If the treasurer of our non-profit organization has been borrowing money from the group’s account, is it still criminal if it is paid back?

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If the treasurer of our non-profit organization has been borrowing money from the group’s account, is it still criminal if it is paid back?

Checks made out to “Cash” for the past 4 months with no valid cause, totaling several hundred dollars. Now she is dragging her feet in turning the books over to her successor, and so I went to the bank and found these unexplained withdrawals, plus a recent deposit from her personal account to cover the missing money. We’re not a corporation and the money’s been replaced. So is there any criminal implication? I’m going to ask her for an explanation, and if the confrontation goes badly I want to be well armed with leverage to get her to turn over the books quietly, then go away.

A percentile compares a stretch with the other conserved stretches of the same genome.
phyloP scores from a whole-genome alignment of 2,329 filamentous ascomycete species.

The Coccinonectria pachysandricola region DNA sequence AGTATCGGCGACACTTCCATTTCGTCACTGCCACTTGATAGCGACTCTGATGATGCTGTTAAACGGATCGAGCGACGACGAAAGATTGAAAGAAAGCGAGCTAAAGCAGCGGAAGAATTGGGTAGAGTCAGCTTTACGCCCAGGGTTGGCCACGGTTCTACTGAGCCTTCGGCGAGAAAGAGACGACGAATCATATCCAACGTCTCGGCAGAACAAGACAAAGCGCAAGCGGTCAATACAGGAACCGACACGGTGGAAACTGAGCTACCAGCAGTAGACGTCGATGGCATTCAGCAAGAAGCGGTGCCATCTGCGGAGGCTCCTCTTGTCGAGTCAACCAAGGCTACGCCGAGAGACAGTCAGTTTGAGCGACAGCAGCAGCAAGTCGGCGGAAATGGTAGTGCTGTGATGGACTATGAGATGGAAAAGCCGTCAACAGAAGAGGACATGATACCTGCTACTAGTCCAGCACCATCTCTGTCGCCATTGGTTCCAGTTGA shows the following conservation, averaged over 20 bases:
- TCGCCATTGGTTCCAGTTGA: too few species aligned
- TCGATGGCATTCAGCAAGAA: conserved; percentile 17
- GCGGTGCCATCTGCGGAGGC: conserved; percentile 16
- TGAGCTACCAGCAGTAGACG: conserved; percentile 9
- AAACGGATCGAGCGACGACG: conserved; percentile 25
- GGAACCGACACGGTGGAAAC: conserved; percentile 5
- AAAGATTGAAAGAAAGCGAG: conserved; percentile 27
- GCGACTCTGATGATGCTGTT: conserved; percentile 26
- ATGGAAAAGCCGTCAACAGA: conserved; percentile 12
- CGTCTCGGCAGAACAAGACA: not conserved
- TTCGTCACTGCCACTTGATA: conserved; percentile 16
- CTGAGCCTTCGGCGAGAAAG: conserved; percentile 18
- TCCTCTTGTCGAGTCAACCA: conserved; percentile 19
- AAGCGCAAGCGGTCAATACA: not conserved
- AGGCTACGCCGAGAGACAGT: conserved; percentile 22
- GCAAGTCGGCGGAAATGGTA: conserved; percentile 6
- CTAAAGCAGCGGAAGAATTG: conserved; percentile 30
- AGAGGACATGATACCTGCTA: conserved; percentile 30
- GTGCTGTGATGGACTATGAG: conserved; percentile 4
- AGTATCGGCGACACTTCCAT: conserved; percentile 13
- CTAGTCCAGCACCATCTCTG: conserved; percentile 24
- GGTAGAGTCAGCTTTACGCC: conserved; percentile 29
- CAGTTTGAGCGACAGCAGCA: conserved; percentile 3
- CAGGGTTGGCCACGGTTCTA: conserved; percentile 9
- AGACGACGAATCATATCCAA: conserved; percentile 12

Asked on May 9, 2012 under Business Law, California

Answers:

FreeAdvice Contributing Attorney / FreeAdvice Contributing Attorney

Answered 8 years ago | Contributor

If the treasurer of your non-profit has been "borrowing" money from the entity without express written permission from the entity's board of director's evidenced by a promissory note and memorialized in the minutes of the organization, the conduct is criminal.

If the treasurer repays the money "borrowed" the conduct by her is still criminal with the exception resitution was made. In any event, the treasurer engaged in bad behavior that is criminal in nature.


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